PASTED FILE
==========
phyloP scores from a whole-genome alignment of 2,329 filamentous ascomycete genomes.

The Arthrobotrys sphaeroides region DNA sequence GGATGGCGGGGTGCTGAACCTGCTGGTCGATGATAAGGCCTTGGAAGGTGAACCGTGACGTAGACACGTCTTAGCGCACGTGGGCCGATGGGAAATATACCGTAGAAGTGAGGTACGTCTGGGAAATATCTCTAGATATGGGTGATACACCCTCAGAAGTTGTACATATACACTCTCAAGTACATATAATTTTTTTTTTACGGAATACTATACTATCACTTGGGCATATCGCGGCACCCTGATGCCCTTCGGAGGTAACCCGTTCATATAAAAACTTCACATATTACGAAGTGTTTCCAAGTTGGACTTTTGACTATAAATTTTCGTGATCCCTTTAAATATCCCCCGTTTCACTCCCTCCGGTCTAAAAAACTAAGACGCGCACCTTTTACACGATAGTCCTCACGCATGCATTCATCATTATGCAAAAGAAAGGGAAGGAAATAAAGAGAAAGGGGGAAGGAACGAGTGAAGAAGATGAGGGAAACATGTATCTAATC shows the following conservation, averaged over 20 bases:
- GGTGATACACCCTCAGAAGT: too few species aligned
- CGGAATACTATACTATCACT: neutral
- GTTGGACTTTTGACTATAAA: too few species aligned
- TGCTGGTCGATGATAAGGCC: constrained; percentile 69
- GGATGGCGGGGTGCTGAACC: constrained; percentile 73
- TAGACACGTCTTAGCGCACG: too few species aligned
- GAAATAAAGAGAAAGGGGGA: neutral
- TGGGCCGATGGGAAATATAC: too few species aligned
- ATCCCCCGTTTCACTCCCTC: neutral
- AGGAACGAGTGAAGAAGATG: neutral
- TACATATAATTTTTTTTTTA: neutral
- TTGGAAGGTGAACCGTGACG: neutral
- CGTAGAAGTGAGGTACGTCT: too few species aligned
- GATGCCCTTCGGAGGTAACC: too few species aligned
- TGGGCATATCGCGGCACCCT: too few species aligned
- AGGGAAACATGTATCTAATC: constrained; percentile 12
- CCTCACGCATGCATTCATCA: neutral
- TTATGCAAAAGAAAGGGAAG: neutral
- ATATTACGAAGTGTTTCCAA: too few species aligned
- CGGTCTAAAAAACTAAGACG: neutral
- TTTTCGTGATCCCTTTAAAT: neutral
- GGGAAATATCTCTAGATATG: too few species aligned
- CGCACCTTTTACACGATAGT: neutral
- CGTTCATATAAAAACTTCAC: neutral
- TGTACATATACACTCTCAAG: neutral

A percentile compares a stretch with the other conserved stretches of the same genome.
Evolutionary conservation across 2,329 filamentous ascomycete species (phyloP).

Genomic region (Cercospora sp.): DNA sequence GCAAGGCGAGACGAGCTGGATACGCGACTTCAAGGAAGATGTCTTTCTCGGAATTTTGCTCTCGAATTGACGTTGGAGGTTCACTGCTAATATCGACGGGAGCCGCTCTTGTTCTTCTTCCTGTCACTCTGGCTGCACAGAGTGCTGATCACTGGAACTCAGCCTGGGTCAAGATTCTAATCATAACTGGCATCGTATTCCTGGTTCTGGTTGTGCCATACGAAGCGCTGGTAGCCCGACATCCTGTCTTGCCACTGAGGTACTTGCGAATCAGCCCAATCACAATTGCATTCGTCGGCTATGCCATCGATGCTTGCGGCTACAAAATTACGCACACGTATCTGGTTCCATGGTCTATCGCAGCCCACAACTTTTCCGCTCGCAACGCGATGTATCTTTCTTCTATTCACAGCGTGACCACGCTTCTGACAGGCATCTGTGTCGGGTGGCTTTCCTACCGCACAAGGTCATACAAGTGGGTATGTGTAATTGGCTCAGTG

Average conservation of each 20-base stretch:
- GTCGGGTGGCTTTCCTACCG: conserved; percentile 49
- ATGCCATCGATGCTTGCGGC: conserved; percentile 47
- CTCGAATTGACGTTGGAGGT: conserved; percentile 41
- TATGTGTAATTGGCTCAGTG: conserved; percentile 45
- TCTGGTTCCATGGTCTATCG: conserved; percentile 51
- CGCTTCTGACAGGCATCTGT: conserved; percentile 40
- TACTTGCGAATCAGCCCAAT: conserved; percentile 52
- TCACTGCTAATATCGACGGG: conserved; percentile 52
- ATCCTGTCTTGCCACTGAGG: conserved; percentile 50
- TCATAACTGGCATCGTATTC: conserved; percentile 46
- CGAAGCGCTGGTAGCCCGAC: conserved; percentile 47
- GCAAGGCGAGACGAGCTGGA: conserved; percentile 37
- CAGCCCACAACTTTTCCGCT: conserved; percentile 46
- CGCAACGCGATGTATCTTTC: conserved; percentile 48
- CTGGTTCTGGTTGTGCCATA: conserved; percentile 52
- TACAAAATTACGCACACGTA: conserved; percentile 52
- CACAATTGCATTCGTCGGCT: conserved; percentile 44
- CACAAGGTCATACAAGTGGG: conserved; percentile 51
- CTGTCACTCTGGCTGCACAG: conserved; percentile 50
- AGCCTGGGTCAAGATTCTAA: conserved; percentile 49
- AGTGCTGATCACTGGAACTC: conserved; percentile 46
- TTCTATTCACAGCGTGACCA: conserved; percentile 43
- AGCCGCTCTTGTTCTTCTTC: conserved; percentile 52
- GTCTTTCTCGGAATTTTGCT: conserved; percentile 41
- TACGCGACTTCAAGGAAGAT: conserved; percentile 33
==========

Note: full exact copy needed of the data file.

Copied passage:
phyloP scores from a whole-genome alignment of 2,329 filamentous ascomycete genomes.

The Arthrobotrys sphaeroides region DNA sequence GGATGGCGGGGTGCTGAACCTGCTGGTCGATGATAAGGCCTTGGAAGGTGAACCGTGACGTAGACACGTCTTAGCGCACGTGGGCCGATGGGAAATATACCGTAGAAGTGAGGTACGTCTGGGAAATATCTCTAGATATGGGTGATACACCCTCAGAAGTTGTACATATACACTCTCAAGTACATATAATTTTTTTTTTACGGAATACTATACTATCACTTGGGCATATCGCGGCACCCTGATGCCCTTCGGAGGTAACCCGTTCATATAAAAACTTCACATATTACGAAGTGTTTCCAAGTTGGACTTTTGACTATAAATTTTCGTGATCCCTTTAAATATCCCCCGTTTCACTCCCTCCGGTCTAAAAAACTAAGACGCGCACCTTTTACACGATAGTCCTCACGCATGCATTCATCATTATGCAAAAGAAAGGGAAGGAAATAAAGAGAAAGGGGGAAGGAACGAGTGAAGAAGATGAGGGAAACATGTATCTAATC shows the following conservation, averaged over 20 bases:
- GGTGATACACCCTCAGAAGT: too few species aligned
- CGGAATACTATACTATCACT: neutral
- GTTGGACTTTTGACTATAAA: too few species aligned
- TGCTGGTCGATGATAAGGCC: constrained; percentile 69
- GGATGGCGGGGTGCTGAACC: constrained; percentile 73
- TAGACACGTCTTAGCGCACG: too few species aligned
- GAAATAAAGAGAAAGGGGGA: neutral
- TGGGCCGATGGGAAATATAC: too few species aligned
- ATCCCCCGTTTCACTCCCTC: neutral
- AGGAACGAGTGAAGAAGATG: neutral
- TACATATAATTTTTTTTTTA: neutral
- TTGGAAGGTGAACCGTGACG: neutral
- CGTAGAAGTGAGGTACGTCT: too few species aligned
- GATGCCCTTCGGAGGTAACC: too few species aligned
- TGGGCATATCGCGGCACCCT: too few species aligned
- AGGGAAACATGTATCTAATC: constrained; percentile 12
- CCTCACGCATGCATTCATCA: neutral
- TTATGCAAAAGAAAGGGAAG: neutral
- ATATTACGAAGTGTTTCCAA: too few species aligned
- CGGTCTAAAAAACTAAGACG: neutral
- TTTTCGTGATCCCTTTAAAT: neutral
- GGGAAATATCTCTAGATATG: too few species aligned
- CGCACCTTTTACACGATAGT: neutral
- CGTTCATATAAAAACTTCAC: neutral
- TGTACATATACACTCTCAAG: neutral

A percentile compares a stretch with the other conserved stretches of the same genome.
Evolutionary conservation across 2,329 filamentous ascomycete species (phyloP).

Genomic region (Cercospora sp.): DNA sequence GCAAGGCGAGACGAGCTGGATACGCGACTTCAAGGAAGATGTCTTTCTCGGAATTTTGCTCTCGAATTGACGTTGGAGGTTCACTGCTAATATCGACGGGAGCCGCTCTTGTTCTTCTTCCTGTCACTCTGGCTGCACAGAGTGCTGATCACTGGAACTCAGCCTGGGTCAAGATTCTAATCATAACTGGCATCGTATTCCTGGTTCTGGTTGTGCCATACGAAGCGCTGGTAGCCCGACATCCTGTCTTGCCACTGAGGTACTTGCGAATCAGCCCAATCACAATTGCATTCGTCGGCTATGCCATCGATGCTTGCGGCTACAAAATTACGCACACGTATCTGGTTCCATGGTCTATCGCAGCCCACAACTTTTCCGCTCGCAACGCGATGTATCTTTCTTCTATTCACAGCGTGACCACGCTTCTGACAGGCATCTGTGTCGGGTGGCTTTCCTACCGCACAAGGTCATACAAGTGGGTATGTGTAATTGGCTCAGTG

Average conservation of each 20-base stretch:
- GTCGGGTGGCTTTCCTACCG: conserved; percentile 49
- ATGCCATCGATGCTTGCGGC: conserved; percentile 47
- CTCGAATTGACGTTGGAGGT: conserved; percentile 41
- TATGTGTAATTGGCTCAGTG: conserved; percentile 45
- TCTGGTTCCATGGTCTATCG: conserved; percentile 51
- CGCTTCTGACAGGCATCTGT: conserved; percentile 40
- TACTTGCGAATCAGCCCAAT: conserved; percentile 52
- TCACTGCTAATATCGACGGG: conserved; percentile 52
- ATCCTGTCTTGCCACTGAGG: conserved; percentile 50
- TCATAACTGGCATCGTATTC: conserved; percentile 46
- CGAAGCGCTGGTAGCCCGAC: conserved; percentile 47
- GCAAGGCGAGACGAGCTGGA: conserved; percentile 37
- CAGCCCACAACTTTTCCGCT: conserved; percentile 46
- CGCAACGCGATGTATCTTTC: conserved; percentile 48
- CTGGTTCTGGTTGTGCCATA: conserved; percentile 52
- TACAAAATTACGCACACGTA: conserved; percentile 52
- CACAATTGCATTCGTCGGCT: conserved; percentile 44
- CACAAGGTCATACAAGTGGG: conserved; percentile 51
- CTGTCACTCTGGCTGCACAG: conserved; percentile 50
- AGCCTGGGTCAAGATTCTAA: conserved; percentile 49
- AGTGCTGATCACTGGAACTC: conserved; percentile 46
- TTCTATTCACAGCGTGACCA: conserved; percentile 43
- AGCCGCTCTTGTTCTTCTTC: conserved; percentile 52
- GTCTTTCTCGGAATTTTGCT: conserved; percentile 41
- TACGCGACTTCAAGGAAGAT: conserved; percentile 33